Sony Wins "Midnight in Paris" Lawsuit, Inadvertently Proves My Case About Copyright Duration

Midnight-in-Paris"The court has viewed Woody Allen’s movie, 'Midnight in Paris,' read the book, 'Requiem for a Nun,' and is thankful that the parties did not ask the court to compare 'The Sound and The Fury' with 'Sharknado.'" - District Court Judge Michael P. Mills


Last October, William Faulkner's estate sued Sony Pictures Classics, the distributor of the hit Woody Allen film Midnight in Paris, claiming that a line used by Owen Wilson's character in the film was pulled straight from Faulkner's 1950 novel Requiem for a Nun without permission from the estate.  Such a use, the estate argued, constituted both copyright and trademark infringement.

Just for comparison's sake, here's the line from the book: "The past is never dead. It's not even past."

And here's the line from the film, said by Owen Wilson's character Gil Pender: "The past is not dead! Actually, it's not even past.  You know who said that? Faulkner. And he was right. And I met him, too. I ran into him at a dinner party."

When I heard about the lawsuit, I rolled my eyes.  "This is exactly the kind of frivolous lawsuit that makes people hate lawyers," I groused to my wife.  The line was so minimal and seemed like a clear-cut case of fair use.  The suit didn't seem like a credible attempt to protect Faulkner's legacy; it looked like a cynical ploy designed to cash in on a box-office hit.  Judge Mills, as evidenced by the above quote, agreed.  In an opinion issued yesterday, he dismissed the Faulkner case against Sony, finding that film's use of the Faulkner quote fell within the fair use exception to copyright infringement.

But the content of the opinion interests me less than what this case means to copyright policy.  Because whether Judge Mills intended it or not, the dismissal speaks volumes about a problem with the way this country shields copyright holders from piracy.  Namely, that copyrights are allowed to live for too long and that results in too many lawsuits.

Back in April, I wrote this Sherlock Holmes piece discussing why the current scheme of copyright duration should be changed to better serve the current copyright landscape. Right now, any work of art fixed in a tangible medium is protected by U.S. Copyright Law for the life of the author plus 70 years.  I argued that allowing copyrights to last for so long actually stifles creativity and innovation in the following ways:

  1. Artists are less incentivized to create new works because of the looming spectre of legal action
  2. Owners of profitable copyrights like Sherlock are less incentivized to create new works of art as long as they can continue to profit from those copyrights
  3. Copyright owners like the Faulkner estate are incentivized to pursue legal action against even the most minimal use of their copyright because the length of the copyright's life acts as a mandate to keep the work protected at all costs

And that's exactly what happened here.  Under our current copyright law, Requiem for a Nun is still protected 62 years after publishing and 50 years after the death of the novel's author.  It will continue to be protected until 2032.  This permits the descendants of the author to pursue all uses of that work anytime they see green and to concoct unreasonable arguments in defense of that green (the Faulkner estate, as part of its now dismissed trademark claim, argued that the use of William Faulkner's name in the film is likely to deceive the audience into believing that an affiliation exists between Faulkner and Sony).  And while the verdict in this case was proper, it won't be the last time this happens.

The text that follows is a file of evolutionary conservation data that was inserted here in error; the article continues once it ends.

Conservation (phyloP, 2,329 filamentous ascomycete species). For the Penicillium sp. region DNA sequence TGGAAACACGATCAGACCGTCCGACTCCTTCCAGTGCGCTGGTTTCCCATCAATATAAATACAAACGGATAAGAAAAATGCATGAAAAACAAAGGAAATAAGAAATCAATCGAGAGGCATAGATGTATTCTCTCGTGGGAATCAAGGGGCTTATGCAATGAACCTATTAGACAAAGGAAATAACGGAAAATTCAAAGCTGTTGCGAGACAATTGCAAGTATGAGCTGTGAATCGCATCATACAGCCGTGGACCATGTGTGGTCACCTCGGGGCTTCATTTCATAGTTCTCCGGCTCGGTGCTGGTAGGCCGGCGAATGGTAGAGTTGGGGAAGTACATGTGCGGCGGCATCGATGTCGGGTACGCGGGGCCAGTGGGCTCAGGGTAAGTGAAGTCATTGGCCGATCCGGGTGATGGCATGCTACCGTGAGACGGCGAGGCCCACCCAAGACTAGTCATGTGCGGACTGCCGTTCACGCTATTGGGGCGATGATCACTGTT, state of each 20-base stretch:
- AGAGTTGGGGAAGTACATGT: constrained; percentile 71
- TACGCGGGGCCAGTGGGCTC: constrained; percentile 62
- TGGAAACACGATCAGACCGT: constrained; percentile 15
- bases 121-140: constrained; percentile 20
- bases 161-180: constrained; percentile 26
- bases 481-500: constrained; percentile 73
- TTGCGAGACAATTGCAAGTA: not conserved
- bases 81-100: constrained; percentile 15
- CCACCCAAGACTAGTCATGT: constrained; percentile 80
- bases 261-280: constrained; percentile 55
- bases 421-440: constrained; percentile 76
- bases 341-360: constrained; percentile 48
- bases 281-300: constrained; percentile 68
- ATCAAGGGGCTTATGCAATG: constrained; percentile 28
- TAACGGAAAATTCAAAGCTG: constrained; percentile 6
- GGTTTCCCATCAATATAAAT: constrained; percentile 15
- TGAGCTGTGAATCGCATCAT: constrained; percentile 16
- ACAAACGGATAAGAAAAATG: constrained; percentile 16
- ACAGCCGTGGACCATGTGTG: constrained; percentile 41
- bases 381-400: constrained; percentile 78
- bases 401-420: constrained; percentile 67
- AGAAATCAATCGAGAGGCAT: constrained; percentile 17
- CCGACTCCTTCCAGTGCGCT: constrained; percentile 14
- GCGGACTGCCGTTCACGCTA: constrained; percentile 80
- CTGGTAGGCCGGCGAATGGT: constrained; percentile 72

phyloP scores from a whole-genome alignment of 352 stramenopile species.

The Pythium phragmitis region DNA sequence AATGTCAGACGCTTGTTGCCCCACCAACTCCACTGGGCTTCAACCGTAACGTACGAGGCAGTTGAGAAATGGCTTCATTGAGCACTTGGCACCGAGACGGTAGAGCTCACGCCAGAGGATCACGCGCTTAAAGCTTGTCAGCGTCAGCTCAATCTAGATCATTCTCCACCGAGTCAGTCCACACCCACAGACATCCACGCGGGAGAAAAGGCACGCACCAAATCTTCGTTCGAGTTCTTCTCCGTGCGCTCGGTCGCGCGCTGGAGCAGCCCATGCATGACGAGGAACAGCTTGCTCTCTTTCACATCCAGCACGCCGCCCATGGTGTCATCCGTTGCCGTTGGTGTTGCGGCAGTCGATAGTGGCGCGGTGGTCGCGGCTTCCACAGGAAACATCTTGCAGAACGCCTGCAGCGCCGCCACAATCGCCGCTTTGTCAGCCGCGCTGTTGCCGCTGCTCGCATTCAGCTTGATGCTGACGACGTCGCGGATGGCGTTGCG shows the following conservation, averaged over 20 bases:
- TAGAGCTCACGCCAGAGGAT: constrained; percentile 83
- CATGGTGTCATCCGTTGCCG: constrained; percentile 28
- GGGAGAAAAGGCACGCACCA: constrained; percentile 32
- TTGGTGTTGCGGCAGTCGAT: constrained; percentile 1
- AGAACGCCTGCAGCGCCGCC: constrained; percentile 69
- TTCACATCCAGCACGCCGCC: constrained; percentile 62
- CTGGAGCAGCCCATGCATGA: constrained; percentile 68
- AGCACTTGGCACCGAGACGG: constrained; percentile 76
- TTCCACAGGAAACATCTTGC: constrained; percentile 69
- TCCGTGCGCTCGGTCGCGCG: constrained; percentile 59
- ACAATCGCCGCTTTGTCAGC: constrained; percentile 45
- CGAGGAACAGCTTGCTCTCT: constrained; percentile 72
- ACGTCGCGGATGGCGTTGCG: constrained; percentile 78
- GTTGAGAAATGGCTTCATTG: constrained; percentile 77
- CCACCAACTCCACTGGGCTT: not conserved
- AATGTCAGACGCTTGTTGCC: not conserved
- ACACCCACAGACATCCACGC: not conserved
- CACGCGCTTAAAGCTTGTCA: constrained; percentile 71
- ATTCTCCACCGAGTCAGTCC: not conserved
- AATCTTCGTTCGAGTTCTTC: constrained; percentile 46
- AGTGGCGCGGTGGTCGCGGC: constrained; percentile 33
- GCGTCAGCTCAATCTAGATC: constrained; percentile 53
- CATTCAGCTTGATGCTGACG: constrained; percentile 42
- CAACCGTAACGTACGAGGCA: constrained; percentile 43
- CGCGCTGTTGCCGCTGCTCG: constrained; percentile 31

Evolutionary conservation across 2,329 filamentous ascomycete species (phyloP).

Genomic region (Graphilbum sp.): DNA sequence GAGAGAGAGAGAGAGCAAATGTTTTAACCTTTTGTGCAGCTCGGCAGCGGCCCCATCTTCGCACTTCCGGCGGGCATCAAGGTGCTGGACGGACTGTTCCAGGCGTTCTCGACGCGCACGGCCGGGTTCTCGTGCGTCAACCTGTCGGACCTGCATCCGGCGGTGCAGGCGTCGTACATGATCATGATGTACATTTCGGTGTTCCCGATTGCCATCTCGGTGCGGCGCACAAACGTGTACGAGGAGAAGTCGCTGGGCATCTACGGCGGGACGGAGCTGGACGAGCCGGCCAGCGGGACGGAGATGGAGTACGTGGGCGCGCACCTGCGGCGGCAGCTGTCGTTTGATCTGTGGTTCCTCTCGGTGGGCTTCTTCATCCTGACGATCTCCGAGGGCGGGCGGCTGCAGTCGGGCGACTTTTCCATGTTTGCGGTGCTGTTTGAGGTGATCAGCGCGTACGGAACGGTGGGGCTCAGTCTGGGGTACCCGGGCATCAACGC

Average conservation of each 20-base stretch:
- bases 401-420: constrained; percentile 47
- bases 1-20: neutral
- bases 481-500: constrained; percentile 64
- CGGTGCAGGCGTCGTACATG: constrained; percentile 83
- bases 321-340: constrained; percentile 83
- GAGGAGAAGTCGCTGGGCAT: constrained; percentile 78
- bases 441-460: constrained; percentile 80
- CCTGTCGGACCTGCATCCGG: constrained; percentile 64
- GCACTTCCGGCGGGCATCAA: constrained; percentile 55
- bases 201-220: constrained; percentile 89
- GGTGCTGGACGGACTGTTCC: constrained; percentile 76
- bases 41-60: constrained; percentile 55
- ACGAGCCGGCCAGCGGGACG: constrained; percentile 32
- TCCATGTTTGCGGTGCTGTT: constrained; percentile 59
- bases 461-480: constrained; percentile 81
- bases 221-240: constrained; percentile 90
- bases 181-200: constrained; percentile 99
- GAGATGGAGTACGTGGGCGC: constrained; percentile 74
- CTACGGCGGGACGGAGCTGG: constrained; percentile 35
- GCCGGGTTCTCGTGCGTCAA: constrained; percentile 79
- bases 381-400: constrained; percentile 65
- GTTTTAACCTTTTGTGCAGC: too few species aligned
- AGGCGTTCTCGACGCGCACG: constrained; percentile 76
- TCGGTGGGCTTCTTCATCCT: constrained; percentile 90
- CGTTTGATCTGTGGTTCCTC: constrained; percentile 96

A shorter copyright duration is better because it allows the author and his immediate family to profit from his creation, but it also devalues the property after the author's death by coming into the public domain sooner.  And that's a good thing.  If Faulkner is no longer profitable, then that frees up people to use his characters in new and interesting ways, while also incentivizing the estate to create something new.  Someone argued with me once, claiming that letting the work into the public domain would open it to bastardization, copying, and retread.   But I fail to see how that's a bad thing.  If a filmmaker wants to stage a remake of Sherlock Holmes starring Justin Bieber as Sherlock and Chester Cheetah as Watson, well sure that will probably suck big time, but that doesn't diminish Conan Doyle's original writings.  Those remain untouched and intact.  And anyway, the integrity and profitability of a work are not often related.  If they were, the Broccolis would never have greenlit a James Bond movie where Denise Richards played a nuclear scientist.

The purpose of copyright protection isn't to provide a golden parachute for the author and his beneficiaries until the end of time.  It's mean to foster originality and ingenuity for the betterment of society.  Hell, even the head of the Copyright Office, Maria Pallante, suggests shortening the duration of copyright to life of the author plus 50 years.

The point is, until we revamp our copyright law to stop favoring the corporate copyright holders, we're going to continue seeing lawsuits like Faulkner v. Sony any time a large copyright owner sees a potential conflict with its interest.  When I look at Judge Mills' decision, I don't see a single judge smacking a plaintiff for filing a frivolous lawsuit.  I see an indictment of a system that allows the suit to be brought in the first place.

Sherlock Holmes and the Case of Copyright Duration

sherlock1Is Sherlock Holmes in the public domain?  Holmes scholar and lawyer Leslie S. Klinger believes so, and he is suing the Conan Doyle estate to prove just that.

It all started, as these things do, with money.  You see, a few years ago Klinger published a new Holmes novel and, like many who wished to capitalize on the popularity of Sherlock (Guy Ritchie and Steven Moffat in particular), he paid a hefty licensing fee to the Conan Doyle estate for the privilege.